Published: Tue, February 05, 2019
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Climate change will dramatically alter colour of Earth's oceans

Climate change will dramatically alter colour of Earth's oceans

In order to account for these natural events, the researchers tweaked a previous global model used previously to predict phytoplankton changes in response to rising temperatures and ocean acidification to instead predict how climate change is affecting phytoplankton.

"It's an important variable that we should be tracking to understand changes in the ocean as a result of climate change".

The study suggests that blue regions, such as the subtropics, will become even more blue, reflecting even less phytoplankton - and life in general - in those waters, compared with today. The subtropics-which include California, Texas and Florida-will become more blue, while areas near the poles, where warmer temperatures will lead to more diverse phytoplankton, will become greener.

The study reported in the journal Nature Communications said climate change was already changing the makeup of phytoplankton, and by extension, the colour of the oceans and the colour of the blue planet. "That basic pattern will still be there". Dutkiewicz is a principal research scientist at MIT's Department of Earth, Atmospheric, and Planetary Sciences and the Joint Program on the Science and Policy of Global Change.

The shades of the oceans' surfaces depend on how sunlight is interacting with what is in the water.

The molecules in water absorb all but the blue part of the spectrum of sunlight, and the water reflects that blue color back.

In total, climate change will alter at least 30 percent of the ocean's color by 2100 and perhaps more than 60 percent, the researchers say. If an ocean ecosystem were a building, phytoplankton represent one of the bricks at its foundation, supporting a vast array of life.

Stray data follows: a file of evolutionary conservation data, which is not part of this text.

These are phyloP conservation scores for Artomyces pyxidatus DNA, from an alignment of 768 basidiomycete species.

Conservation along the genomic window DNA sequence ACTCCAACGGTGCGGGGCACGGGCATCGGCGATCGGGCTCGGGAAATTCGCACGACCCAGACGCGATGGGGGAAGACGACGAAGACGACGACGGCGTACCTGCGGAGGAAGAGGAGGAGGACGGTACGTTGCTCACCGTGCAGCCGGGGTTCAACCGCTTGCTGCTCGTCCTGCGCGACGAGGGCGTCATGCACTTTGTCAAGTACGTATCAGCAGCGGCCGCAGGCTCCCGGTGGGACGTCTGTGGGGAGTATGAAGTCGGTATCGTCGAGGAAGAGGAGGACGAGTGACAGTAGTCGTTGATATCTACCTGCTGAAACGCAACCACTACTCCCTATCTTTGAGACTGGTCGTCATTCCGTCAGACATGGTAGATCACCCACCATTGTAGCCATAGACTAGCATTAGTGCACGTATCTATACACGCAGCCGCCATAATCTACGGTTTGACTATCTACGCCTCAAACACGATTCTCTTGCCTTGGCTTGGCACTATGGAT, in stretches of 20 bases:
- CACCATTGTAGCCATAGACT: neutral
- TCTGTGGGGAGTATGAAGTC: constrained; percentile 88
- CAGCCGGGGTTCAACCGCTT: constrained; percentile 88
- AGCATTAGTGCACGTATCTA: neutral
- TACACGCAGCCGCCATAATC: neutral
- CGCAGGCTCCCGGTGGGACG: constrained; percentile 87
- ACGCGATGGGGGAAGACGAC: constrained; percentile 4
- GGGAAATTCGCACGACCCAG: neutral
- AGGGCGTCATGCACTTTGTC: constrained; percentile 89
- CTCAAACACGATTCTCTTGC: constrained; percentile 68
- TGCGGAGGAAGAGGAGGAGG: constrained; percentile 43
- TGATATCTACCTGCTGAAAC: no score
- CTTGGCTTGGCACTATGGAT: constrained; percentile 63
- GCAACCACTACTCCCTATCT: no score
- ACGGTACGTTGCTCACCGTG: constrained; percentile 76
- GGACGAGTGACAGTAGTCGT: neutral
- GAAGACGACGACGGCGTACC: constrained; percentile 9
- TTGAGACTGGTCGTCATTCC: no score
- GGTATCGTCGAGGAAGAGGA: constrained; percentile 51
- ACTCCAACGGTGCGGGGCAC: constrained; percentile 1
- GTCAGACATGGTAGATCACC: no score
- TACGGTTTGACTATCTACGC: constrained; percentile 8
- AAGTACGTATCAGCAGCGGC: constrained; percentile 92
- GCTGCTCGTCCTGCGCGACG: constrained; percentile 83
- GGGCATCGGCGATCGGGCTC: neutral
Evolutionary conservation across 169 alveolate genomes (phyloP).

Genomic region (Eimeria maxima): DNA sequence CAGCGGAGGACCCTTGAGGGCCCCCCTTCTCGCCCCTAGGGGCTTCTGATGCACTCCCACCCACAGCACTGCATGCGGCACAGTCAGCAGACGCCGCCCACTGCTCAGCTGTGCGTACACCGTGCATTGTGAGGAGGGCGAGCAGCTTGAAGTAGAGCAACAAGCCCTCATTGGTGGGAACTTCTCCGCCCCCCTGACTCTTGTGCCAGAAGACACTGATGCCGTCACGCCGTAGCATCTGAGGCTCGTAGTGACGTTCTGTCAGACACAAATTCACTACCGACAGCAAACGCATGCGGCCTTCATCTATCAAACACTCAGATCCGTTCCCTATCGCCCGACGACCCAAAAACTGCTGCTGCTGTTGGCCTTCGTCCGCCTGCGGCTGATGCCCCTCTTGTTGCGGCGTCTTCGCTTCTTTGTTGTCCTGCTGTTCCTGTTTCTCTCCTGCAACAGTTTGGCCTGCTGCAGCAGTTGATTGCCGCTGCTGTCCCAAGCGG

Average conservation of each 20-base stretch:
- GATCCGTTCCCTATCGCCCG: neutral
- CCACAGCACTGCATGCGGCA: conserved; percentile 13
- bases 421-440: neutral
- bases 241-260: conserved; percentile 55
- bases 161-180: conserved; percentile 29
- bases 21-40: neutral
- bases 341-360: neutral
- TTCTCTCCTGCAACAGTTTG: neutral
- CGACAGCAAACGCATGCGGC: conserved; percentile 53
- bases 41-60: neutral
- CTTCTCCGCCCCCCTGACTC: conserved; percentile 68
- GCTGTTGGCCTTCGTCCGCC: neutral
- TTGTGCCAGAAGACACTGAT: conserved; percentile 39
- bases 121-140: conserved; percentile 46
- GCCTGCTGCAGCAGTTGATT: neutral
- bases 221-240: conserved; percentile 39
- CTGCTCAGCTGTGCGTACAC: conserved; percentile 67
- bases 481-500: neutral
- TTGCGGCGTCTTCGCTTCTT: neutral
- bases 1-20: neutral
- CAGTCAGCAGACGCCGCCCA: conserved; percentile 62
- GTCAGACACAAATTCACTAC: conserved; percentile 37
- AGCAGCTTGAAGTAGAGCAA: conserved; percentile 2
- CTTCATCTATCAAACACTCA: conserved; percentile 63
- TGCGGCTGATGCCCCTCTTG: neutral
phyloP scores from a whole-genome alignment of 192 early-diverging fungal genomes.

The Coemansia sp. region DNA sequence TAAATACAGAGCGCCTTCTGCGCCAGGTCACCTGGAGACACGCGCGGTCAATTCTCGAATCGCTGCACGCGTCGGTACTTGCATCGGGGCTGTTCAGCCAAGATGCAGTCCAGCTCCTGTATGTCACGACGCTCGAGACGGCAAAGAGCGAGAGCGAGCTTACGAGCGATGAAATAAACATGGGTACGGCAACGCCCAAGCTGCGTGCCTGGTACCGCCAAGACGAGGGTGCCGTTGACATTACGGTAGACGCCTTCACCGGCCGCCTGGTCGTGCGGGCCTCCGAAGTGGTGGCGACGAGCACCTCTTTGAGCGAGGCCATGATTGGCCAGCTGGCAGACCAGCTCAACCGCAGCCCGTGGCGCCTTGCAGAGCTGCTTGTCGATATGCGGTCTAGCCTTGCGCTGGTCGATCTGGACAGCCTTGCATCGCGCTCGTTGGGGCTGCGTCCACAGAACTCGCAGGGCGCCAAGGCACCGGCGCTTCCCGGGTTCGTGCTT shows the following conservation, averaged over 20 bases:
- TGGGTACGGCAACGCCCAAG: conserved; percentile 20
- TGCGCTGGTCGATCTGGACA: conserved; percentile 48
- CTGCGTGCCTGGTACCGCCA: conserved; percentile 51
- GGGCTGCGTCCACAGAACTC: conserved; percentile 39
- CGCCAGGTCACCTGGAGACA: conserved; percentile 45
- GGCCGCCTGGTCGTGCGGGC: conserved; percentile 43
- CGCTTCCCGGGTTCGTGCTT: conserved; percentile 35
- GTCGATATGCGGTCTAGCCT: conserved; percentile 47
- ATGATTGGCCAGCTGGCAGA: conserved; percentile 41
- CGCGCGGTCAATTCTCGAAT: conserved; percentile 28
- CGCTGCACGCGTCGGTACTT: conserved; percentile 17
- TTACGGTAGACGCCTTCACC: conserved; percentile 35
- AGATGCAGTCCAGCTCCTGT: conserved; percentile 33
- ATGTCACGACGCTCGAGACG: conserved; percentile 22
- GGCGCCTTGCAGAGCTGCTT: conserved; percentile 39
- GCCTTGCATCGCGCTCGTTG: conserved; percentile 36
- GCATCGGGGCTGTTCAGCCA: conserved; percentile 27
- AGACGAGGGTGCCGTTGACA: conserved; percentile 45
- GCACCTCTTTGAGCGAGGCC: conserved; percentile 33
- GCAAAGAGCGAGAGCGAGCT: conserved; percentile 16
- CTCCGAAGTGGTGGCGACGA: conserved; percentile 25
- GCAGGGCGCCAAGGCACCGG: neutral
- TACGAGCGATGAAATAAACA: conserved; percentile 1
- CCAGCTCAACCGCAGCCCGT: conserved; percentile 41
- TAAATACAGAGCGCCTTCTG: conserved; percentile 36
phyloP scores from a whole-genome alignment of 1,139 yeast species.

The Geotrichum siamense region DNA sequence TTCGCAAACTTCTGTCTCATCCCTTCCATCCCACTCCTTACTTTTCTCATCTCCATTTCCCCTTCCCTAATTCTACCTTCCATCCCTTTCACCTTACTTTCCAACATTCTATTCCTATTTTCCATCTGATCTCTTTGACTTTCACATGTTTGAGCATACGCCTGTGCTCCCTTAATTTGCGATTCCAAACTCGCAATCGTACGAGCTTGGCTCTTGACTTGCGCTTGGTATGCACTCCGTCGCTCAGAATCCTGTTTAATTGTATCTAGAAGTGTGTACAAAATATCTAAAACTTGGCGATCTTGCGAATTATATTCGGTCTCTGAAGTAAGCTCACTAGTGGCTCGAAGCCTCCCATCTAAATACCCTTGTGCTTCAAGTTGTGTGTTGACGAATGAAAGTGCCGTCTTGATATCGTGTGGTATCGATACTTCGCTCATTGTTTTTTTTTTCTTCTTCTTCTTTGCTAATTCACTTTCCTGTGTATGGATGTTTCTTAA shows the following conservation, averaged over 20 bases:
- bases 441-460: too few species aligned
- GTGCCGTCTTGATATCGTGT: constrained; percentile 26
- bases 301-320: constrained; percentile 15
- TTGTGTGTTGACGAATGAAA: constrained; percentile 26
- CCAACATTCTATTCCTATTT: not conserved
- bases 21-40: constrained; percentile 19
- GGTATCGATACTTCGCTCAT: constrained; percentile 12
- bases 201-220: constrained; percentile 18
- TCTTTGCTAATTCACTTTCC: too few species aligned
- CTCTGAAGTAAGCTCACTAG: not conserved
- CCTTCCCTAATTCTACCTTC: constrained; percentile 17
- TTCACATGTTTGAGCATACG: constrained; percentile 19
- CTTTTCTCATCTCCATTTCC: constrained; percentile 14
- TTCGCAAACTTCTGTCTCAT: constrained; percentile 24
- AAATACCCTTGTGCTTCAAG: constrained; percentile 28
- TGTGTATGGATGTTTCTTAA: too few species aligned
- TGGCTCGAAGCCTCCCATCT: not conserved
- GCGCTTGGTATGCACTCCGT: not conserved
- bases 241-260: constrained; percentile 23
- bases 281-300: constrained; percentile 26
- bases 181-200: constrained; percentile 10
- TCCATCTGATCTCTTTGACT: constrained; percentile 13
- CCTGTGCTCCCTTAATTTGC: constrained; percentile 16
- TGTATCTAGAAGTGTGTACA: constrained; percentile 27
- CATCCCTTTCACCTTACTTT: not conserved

"Sunlight will come into the ocean, and anything that's in the ocean will absorb it, like chlorophyll", Dutkiewicz said.

The change in oceans' colour takes place because of the difference in quantities of phytoplankton, the microscopic algae that gives water bodies their distinct green colour. They consume carbon dioxide and release oxygen.

In other words, oceans that are rich in phytoplankton tend to look greener, whereas tropical waters with less phytoplankton take on an Instagram-worthy blue or turquoise hue.

But in the scientific world, they could mean significant shifts.

"Other things will absorb or scatter it, like something with a hard shell". That gets reflected back out, giving it its deep blue color. Scientists have predicted that if this continues, ocean colours would change by the end of the century.

They believe it will be 30-40 years before they can say for certain that climate change is having an impact on chlorophyll.

Importantly, she said, the shift in reflectance of blue/green light appeared to give an earlier indication of changes to phytoplankton than estimates of the amount of chlorophyll present, a measure now used to monitor phytoplankton levels. By the end of the century, our blue planet may look visibly altered.

"In the same way that plants on land are green, phytoplankton are green as well, so the amount and different types of phytoplankton affect the colour of the ocean surface", said Dr Anna Hickman, co-author of the research from the school of ocean and earth science at the University of Southampton.

"It could be potentially quite serious", Dutkiewicz added. Since much of the ocean's color comes from phytoplankton, Dutkiewicz and her team suspected that if these communities change, then the color of the ocean is likely to vary along with them.

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